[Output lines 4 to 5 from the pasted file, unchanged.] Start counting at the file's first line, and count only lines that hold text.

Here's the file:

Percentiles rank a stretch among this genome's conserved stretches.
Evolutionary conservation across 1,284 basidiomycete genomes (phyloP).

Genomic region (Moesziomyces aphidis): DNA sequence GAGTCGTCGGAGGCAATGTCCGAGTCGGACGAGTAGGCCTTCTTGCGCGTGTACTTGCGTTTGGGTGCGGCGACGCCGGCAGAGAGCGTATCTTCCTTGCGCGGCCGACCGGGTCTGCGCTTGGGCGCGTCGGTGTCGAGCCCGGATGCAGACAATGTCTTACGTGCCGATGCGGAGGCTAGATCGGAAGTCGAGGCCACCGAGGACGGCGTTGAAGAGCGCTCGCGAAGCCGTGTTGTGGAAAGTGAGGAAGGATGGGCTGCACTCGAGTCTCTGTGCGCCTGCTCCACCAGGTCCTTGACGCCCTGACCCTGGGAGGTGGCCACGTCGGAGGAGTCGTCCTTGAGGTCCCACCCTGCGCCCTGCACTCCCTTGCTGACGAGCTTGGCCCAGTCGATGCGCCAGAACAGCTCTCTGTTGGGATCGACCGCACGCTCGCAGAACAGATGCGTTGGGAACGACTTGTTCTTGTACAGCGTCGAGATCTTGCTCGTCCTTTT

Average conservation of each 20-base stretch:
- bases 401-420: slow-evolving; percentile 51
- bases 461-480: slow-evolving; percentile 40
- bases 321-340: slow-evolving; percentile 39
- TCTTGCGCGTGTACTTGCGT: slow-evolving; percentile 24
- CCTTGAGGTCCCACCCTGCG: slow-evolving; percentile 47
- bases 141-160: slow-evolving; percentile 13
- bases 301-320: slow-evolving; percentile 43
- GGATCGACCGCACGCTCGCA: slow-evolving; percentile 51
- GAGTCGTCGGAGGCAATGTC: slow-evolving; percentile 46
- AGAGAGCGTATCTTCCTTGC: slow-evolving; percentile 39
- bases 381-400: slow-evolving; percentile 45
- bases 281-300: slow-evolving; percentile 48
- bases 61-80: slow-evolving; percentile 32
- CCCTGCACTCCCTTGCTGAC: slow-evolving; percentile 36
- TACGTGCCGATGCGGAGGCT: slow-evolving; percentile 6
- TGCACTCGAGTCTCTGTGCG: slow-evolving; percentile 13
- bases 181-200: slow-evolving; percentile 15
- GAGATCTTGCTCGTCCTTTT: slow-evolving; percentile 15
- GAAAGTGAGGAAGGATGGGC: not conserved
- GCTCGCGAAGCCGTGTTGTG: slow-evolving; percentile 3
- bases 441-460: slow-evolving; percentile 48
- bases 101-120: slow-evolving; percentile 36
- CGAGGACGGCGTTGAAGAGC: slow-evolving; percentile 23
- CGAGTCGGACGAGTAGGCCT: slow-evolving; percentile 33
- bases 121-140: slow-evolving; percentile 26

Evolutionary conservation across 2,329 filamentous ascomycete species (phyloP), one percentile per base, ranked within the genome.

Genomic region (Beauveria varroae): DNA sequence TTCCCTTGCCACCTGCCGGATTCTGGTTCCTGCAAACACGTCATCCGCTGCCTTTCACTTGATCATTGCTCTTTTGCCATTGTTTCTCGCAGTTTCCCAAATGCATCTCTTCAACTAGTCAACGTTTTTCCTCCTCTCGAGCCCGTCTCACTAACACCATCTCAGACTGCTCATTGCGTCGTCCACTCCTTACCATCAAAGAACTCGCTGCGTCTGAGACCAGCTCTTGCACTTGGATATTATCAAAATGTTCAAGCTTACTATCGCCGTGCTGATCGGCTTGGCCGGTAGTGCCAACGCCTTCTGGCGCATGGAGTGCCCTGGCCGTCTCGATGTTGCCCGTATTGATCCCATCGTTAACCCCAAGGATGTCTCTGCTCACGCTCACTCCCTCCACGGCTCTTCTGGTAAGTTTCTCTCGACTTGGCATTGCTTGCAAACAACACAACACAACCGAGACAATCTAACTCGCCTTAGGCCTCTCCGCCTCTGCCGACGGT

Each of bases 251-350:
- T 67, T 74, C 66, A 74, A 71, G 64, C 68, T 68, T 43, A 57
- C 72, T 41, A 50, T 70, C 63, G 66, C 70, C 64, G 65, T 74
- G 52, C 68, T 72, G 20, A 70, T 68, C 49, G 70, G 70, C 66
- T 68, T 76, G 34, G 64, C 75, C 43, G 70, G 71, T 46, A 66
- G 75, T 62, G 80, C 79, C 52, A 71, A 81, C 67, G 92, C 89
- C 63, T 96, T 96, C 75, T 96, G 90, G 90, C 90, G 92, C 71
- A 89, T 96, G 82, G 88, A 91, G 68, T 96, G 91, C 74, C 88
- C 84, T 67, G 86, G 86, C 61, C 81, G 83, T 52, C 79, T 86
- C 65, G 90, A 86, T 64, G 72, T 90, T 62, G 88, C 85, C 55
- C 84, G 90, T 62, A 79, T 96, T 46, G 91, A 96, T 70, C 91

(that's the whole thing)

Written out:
Average conservation of each 20-base stretch:
- bases 401-420: slow-evolving; percentile 51